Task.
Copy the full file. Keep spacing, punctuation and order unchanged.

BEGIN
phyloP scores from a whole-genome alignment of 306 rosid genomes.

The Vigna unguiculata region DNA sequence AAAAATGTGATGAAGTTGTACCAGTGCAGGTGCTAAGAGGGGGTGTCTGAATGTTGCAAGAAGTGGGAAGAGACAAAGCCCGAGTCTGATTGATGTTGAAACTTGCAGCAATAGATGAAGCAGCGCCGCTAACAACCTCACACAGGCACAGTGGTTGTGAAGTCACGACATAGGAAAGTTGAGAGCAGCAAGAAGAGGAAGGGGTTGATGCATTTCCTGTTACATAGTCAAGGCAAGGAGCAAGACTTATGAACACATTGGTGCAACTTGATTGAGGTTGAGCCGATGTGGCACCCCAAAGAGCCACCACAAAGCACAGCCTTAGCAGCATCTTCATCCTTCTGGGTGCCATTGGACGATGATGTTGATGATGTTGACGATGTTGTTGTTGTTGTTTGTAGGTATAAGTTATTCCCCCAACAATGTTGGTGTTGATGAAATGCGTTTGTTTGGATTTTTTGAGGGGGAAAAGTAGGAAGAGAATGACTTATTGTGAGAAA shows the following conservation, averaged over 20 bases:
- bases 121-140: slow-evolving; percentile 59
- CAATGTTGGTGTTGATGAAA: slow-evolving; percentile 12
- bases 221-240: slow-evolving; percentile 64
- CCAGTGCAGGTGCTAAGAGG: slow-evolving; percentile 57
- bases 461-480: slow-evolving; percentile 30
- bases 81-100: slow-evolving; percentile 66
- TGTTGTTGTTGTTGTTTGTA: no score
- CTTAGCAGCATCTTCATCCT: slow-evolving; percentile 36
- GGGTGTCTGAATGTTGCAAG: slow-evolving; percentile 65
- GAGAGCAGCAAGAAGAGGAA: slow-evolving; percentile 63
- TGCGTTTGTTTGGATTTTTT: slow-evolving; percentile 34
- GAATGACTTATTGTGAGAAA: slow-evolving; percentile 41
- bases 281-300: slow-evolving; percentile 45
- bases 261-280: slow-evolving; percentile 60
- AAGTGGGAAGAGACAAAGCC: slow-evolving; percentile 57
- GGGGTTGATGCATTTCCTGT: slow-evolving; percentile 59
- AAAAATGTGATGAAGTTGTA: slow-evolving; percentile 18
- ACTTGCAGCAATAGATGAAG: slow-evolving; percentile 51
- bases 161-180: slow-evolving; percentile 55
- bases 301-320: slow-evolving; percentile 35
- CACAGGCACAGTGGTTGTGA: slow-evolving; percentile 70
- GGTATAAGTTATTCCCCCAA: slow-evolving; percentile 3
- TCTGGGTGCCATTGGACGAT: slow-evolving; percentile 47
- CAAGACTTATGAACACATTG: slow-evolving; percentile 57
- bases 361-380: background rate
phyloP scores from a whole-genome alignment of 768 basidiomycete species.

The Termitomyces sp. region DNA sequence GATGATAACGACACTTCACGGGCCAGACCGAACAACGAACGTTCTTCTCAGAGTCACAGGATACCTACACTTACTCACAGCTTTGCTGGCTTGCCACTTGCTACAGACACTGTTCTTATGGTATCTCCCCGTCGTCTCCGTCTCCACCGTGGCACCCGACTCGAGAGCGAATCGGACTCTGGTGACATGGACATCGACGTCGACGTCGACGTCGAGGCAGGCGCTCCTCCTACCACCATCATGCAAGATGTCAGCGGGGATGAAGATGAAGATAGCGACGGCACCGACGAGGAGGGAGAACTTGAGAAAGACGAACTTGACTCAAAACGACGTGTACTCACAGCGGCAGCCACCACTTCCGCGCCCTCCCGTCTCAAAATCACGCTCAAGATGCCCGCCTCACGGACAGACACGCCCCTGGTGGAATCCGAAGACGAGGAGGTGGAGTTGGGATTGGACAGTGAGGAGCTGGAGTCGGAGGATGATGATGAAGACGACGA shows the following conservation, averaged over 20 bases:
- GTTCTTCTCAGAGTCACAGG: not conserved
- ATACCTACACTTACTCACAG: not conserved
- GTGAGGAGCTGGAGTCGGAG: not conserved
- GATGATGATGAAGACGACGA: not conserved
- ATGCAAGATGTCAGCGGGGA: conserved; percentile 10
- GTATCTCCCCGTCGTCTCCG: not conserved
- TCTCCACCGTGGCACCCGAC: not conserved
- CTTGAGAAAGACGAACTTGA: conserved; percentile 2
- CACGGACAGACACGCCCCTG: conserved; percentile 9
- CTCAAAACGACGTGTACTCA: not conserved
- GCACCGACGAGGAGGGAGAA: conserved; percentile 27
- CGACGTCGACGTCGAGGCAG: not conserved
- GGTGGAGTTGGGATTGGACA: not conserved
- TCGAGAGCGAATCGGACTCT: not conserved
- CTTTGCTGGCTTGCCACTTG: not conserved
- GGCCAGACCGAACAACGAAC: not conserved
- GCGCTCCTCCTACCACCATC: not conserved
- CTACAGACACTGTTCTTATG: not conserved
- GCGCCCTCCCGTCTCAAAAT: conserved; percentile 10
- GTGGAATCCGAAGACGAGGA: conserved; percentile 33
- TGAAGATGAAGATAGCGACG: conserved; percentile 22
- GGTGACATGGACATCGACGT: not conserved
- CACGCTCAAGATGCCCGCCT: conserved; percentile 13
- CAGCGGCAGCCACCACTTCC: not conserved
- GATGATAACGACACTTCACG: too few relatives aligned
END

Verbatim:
phyloP scores from a whole-genome alignment of 306 rosid genomes.

The Vigna unguiculata region DNA sequence AAAAATGTGATGAAGTTGTACCAGTGCAGGTGCTAAGAGGGGGTGTCTGAATGTTGCAAGAAGTGGGAAGAGACAAAGCCCGAGTCTGATTGATGTTGAAACTTGCAGCAATAGATGAAGCAGCGCCGCTAACAACCTCACACAGGCACAGTGGTTGTGAAGTCACGACATAGGAAAGTTGAGAGCAGCAAGAAGAGGAAGGGGTTGATGCATTTCCTGTTACATAGTCAAGGCAAGGAGCAAGACTTATGAACACATTGGTGCAACTTGATTGAGGTTGAGCCGATGTGGCACCCCAAAGAGCCACCACAAAGCACAGCCTTAGCAGCATCTTCATCCTTCTGGGTGCCATTGGACGATGATGTTGATGATGTTGACGATGTTGTTGTTGTTGTTTGTAGGTATAAGTTATTCCCCCAACAATGTTGGTGTTGATGAAATGCGTTTGTTTGGATTTTTTGAGGGGGAAAAGTAGGAAGAGAATGACTTATTGTGAGAAA shows the following conservation, averaged over 20 bases:
- bases 121-140: slow-evolving; percentile 59
- CAATGTTGGTGTTGATGAAA: slow-evolving; percentile 12
- bases 221-240: slow-evolving; percentile 64
- CCAGTGCAGGTGCTAAGAGG: slow-evolving; percentile 57
- bases 461-480: slow-evolving; percentile 30
- bases 81-100: slow-evolving; percentile 66
- TGTTGTTGTTGTTGTTTGTA: no score
- CTTAGCAGCATCTTCATCCT: slow-evolving; percentile 36
- GGGTGTCTGAATGTTGCAAG: slow-evolving; percentile 65
- GAGAGCAGCAAGAAGAGGAA: slow-evolving; percentile 63
- TGCGTTTGTTTGGATTTTTT: slow-evolving; percentile 34
- GAATGACTTATTGTGAGAAA: slow-evolving; percentile 41
- bases 281-300: slow-evolving; percentile 45
- bases 261-280: slow-evolving; percentile 60
- AAGTGGGAAGAGACAAAGCC: slow-evolving; percentile 57
- GGGGTTGATGCATTTCCTGT: slow-evolving; percentile 59
- AAAAATGTGATGAAGTTGTA: slow-evolving; percentile 18
- ACTTGCAGCAATAGATGAAG: slow-evolving; percentile 51
- bases 161-180: slow-evolving; percentile 55
- bases 301-320: slow-evolving; percentile 35
- CACAGGCACAGTGGTTGTGA: slow-evolving; percentile 70
- GGTATAAGTTATTCCCCCAA: slow-evolving; percentile 3
- TCTGGGTGCCATTGGACGAT: slow-evolving; percentile 47
- CAAGACTTATGAACACATTG: slow-evolving; percentile 57
- bases 361-380: background rate
phyloP scores from a whole-genome alignment of 768 basidiomycete species.

The Termitomyces sp. region DNA sequence GATGATAACGACACTTCACGGGCCAGACCGAACAACGAACGTTCTTCTCAGAGTCACAGGATACCTACACTTACTCACAGCTTTGCTGGCTTGCCACTTGCTACAGACACTGTTCTTATGGTATCTCCCCGTCGTCTCCGTCTCCACCGTGGCACCCGACTCGAGAGCGAATCGGACTCTGGTGACATGGACATCGACGTCGACGTCGACGTCGAGGCAGGCGCTCCTCCTACCACCATCATGCAAGATGTCAGCGGGGATGAAGATGAAGATAGCGACGGCACCGACGAGGAGGGAGAACTTGAGAAAGACGAACTTGACTCAAAACGACGTGTACTCACAGCGGCAGCCACCACTTCCGCGCCCTCCCGTCTCAAAATCACGCTCAAGATGCCCGCCTCACGGACAGACACGCCCCTGGTGGAATCCGAAGACGAGGAGGTGGAGTTGGGATTGGACAGTGAGGAGCTGGAGTCGGAGGATGATGATGAAGACGACGA shows the following conservation, averaged over 20 bases:
- GTTCTTCTCAGAGTCACAGG: not conserved
- ATACCTACACTTACTCACAG: not conserved
- GTGAGGAGCTGGAGTCGGAG: not conserved
- GATGATGATGAAGACGACGA: not conserved
- ATGCAAGATGTCAGCGGGGA: conserved; percentile 10
- GTATCTCCCCGTCGTCTCCG: not conserved
- TCTCCACCGTGGCACCCGAC: not conserved
- CTTGAGAAAGACGAACTTGA: conserved; percentile 2
- CACGGACAGACACGCCCCTG: conserved; percentile 9
- CTCAAAACGACGTGTACTCA: not conserved
- GCACCGACGAGGAGGGAGAA: conserved; percentile 27
- CGACGTCGACGTCGAGGCAG: not conserved
- GGTGGAGTTGGGATTGGACA: not conserved
- TCGAGAGCGAATCGGACTCT: not conserved
- CTTTGCTGGCTTGCCACTTG: not conserved
- GGCCAGACCGAACAACGAAC: not conserved
- GCGCTCCTCCTACCACCATC: not conserved
- CTACAGACACTGTTCTTATG: not conserved
- GCGCCCTCCCGTCTCAAAAT: conserved; percentile 10
- GTGGAATCCGAAGACGAGGA: conserved; percentile 33
- TGAAGATGAAGATAGCGACG: conserved; percentile 22
- GGTGACATGGACATCGACGT: not conserved
- CACGCTCAAGATGCCCGCCT: conserved; percentile 13
- CAGCGGCAGCCACCACTTCC: not conserved
- GATGATAACGACACTTCACG: too few relatives aligned